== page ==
Artist Frida Kahlo focused much of her art on the self portrait. As Kahlo herself said, “I paint myself because I am so often alone and because I am the subject I know best.” Her self portraits were often out of the ordinary – Kahlo herself was always an eclectic representation of femininity. But, for example, one of her more famous portraits, “The Little Deer” is of her head painted on the body of a deer riddled with arrows.
So, here is your prompt: write a poem that portrays the self. YOUR self. Borrow from Frida and make your self portrait out of the ordinary, surreal, beautiful, weird. Put flowers in your hair, or paste your head onto the body of an animal. Please share your results!
Ekphrasis is described in the Merriam-Webster Dictionary as “a literary description of or commentary on a visual work of art.” The first time I wrote an ekphrastic poem, Shanalee and I were prompted by our 300 level poetry teacher at the U of A. She asked the entire class to visit our college’s art gallery, which had photography on display at the time. Some people wrote a line or two about several photos that they liked, some wrote about a single picture that really spoke to them.
There are dozens of ways to interpret ekphrasis. When writing an ekphrastic poem, you can choose to acknowledge in the poem that you’re writing about a picture or piece of art. Frank O’Hara, who was a poet and an art critic, does something like this in his poem “Why I Am Not a Painter.” Or, you can choose to write wholly engulfed in the world of the art piece.
Elect a picture, sculpture, painting, or other form of art and write an ekphrastic poem about it. You can use the photograph I’ve included here if it inspires you, or pick one of your own. Please share your results!
The word “Persona” comes from the Latin word for “mask.” To write a persona poem, then, is to wear the mask of an assumed character – to become them, to use the language they would use, to channel their emotions. Alfred Lord Tennyson’s “Ulysses” is a classic persona poem, written from the point of view of Homer’s Odysseus after he has returned home from his long voyage at sea. The speaker in the poem conveys various conflicted emotions – an appreciation for finally being home and reassuming the throne, but also an itch for adventure, and a longing for the sea. Tennyson likely utilizes the archetypal character of Odysseus as a guise to reveal his own itch for a return to youth and adventure.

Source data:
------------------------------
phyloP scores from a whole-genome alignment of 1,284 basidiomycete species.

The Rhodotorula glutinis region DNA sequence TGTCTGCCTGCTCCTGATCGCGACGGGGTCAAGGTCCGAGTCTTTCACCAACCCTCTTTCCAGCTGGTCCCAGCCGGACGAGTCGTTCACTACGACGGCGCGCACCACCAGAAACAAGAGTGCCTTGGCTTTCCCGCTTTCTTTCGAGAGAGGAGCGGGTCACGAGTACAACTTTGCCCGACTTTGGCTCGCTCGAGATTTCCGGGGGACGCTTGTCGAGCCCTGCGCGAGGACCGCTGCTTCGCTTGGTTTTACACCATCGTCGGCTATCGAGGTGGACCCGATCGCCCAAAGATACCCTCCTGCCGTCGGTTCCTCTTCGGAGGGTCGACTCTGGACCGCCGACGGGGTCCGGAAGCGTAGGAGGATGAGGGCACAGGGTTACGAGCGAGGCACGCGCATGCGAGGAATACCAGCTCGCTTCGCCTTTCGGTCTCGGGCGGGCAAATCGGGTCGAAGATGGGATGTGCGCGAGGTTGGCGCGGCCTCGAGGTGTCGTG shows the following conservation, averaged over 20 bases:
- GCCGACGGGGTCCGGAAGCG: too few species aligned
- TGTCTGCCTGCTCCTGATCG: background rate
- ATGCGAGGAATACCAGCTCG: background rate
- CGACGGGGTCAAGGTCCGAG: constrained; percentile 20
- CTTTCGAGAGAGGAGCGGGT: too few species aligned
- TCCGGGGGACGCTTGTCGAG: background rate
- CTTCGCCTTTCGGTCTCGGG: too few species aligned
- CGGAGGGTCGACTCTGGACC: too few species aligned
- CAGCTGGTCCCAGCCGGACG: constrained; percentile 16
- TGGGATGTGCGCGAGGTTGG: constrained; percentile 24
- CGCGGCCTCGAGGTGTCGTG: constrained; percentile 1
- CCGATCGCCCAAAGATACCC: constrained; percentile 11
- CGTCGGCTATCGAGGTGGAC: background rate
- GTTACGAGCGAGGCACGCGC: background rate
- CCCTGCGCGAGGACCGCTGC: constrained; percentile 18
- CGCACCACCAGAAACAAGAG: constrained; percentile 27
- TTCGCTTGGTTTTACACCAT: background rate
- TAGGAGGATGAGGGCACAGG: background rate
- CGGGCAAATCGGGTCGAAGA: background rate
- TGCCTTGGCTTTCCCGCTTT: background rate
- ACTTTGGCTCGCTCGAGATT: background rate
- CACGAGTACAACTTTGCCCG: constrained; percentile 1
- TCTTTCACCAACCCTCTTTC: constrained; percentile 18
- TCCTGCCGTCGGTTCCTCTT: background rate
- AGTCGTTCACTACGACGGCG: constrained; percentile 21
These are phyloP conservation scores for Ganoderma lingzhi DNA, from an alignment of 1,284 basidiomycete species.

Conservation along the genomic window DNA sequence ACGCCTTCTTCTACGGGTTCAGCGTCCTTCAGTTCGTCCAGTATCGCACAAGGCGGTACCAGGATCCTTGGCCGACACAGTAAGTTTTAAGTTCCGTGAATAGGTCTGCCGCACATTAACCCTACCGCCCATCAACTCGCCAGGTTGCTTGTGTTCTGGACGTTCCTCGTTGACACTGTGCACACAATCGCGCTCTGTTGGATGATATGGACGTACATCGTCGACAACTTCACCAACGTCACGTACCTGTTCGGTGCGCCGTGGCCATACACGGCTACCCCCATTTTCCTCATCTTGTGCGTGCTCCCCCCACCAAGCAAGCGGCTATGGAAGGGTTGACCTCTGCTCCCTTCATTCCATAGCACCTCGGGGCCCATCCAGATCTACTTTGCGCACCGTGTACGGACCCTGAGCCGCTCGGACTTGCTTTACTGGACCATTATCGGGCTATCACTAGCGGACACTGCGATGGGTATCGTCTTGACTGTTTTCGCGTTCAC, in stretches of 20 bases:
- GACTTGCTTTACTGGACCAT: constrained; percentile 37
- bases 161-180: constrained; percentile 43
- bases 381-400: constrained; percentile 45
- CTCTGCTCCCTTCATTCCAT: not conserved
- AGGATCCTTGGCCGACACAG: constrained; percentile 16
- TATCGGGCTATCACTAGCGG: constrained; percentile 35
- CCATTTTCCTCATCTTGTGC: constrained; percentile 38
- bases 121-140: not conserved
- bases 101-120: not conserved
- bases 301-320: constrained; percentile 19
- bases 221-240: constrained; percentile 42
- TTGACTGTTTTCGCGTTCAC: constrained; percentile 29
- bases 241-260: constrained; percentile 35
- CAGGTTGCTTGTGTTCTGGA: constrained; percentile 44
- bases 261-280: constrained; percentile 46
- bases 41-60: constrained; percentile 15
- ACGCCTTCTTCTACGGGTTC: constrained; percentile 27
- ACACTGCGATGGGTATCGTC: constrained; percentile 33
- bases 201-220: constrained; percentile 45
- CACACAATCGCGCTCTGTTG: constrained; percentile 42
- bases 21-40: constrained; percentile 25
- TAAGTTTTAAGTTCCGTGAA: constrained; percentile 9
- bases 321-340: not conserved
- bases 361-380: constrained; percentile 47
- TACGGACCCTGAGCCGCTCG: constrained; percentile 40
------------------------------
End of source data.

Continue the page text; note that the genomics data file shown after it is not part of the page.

Persona poetry went through a more recent revival in the 1970’s with the poet Ai’s book, Cruelty. Ai is known for writing from the point of view of characters who aren’t archetypal, but are rather underfoot and struggling. Ai writes from a more feminist standpoint (although some of her characters are male), and often touches on the gritty parts of womanhood and personhood – abortions, abuse, sex, poverty.
So, this is the prompt: write a persona poem. Pick a character – one who already exists within the realm of fiction or fairy tales, someone famous, someone that you know, or one that you develop on your own – and write from their point of view. Writing persona poetry is a great exercise for poets of all levels. For young poets who haven’t quite developed their voice, it helps you to practice writing in different voices, to keep in mind the kind of language that you’re using and determine how that language affects the poem. For more experienced writers who already have a voice and style developed, it can help you break out of your box, and give you a chance to write outside of the realm of personal experience.